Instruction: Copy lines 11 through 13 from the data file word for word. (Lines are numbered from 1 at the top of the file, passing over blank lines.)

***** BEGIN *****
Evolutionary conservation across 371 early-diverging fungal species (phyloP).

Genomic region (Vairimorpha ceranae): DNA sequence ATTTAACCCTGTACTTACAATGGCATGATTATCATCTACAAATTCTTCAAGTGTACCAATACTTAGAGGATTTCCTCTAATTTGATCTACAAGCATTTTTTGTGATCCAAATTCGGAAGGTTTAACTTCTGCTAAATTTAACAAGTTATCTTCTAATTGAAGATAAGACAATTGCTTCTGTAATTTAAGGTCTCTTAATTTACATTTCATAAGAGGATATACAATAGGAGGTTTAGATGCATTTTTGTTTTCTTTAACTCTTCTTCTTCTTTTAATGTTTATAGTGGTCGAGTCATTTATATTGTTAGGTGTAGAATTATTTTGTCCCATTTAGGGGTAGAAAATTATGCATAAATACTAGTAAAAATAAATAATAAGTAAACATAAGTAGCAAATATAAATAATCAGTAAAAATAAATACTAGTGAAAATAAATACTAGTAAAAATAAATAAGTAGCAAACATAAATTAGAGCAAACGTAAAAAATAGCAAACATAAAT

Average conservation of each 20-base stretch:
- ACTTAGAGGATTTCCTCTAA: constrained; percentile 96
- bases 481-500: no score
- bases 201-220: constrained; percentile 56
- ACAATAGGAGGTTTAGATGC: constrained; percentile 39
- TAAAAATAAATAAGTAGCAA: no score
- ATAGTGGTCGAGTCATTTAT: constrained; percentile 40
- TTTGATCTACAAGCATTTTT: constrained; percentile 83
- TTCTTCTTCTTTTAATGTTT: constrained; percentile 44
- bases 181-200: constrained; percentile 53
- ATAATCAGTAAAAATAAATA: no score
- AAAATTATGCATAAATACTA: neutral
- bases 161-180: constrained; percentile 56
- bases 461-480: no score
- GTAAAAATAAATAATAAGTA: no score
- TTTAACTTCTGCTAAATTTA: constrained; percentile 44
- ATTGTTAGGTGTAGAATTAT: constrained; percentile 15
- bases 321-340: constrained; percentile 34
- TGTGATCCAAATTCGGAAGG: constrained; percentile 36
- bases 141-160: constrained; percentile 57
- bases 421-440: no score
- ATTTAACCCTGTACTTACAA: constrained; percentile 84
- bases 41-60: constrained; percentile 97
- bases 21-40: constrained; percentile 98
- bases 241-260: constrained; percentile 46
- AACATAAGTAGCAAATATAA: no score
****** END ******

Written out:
- TTCTTCTTCTTTTAATGTTT: constrained; percentile 44
- bases 181-200: constrained; percentile 53
- ATAATCAGTAAAAATAAATA: no score